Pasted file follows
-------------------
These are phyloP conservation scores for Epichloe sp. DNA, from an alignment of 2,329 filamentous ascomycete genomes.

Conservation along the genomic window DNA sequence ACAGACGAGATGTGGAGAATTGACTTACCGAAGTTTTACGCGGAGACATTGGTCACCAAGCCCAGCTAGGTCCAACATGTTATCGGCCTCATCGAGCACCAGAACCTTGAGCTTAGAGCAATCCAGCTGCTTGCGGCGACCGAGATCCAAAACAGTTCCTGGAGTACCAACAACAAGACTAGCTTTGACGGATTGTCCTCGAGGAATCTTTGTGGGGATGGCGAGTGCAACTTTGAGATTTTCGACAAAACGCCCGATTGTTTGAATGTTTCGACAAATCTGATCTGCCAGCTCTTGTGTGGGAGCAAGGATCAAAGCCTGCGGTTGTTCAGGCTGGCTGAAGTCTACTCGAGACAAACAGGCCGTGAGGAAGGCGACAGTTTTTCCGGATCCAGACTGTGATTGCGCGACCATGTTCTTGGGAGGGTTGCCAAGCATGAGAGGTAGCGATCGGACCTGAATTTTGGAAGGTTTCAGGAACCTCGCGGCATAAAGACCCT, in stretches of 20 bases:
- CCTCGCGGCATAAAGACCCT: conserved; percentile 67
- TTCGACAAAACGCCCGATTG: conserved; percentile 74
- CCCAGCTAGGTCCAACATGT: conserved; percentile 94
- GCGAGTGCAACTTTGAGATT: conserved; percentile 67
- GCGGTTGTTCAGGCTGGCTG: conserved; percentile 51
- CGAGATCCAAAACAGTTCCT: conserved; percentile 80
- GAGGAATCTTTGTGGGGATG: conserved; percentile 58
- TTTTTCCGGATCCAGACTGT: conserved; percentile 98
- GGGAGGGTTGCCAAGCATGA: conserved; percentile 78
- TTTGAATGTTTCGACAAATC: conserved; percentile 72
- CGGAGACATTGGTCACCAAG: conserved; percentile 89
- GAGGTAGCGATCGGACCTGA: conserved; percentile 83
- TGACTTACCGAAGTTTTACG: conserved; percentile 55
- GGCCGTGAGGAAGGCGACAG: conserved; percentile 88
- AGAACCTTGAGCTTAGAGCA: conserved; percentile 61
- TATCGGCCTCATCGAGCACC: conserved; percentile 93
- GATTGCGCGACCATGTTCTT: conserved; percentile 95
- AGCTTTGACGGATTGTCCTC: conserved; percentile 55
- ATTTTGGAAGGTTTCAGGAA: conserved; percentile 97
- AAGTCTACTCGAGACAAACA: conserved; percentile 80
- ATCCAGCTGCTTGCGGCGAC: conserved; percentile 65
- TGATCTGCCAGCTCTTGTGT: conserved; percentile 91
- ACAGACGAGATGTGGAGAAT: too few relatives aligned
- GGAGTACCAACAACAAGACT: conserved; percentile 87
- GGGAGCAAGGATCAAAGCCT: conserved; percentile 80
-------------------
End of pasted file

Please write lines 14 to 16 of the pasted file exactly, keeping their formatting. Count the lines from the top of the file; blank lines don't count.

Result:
- GAGGTAGCGATCGGACCTGA: conserved; percentile 83
- TGACTTACCGAAGTTTTACG: conserved; percentile 55
- GGCCGTGAGGAAGGCGACAG: conserved; percentile 88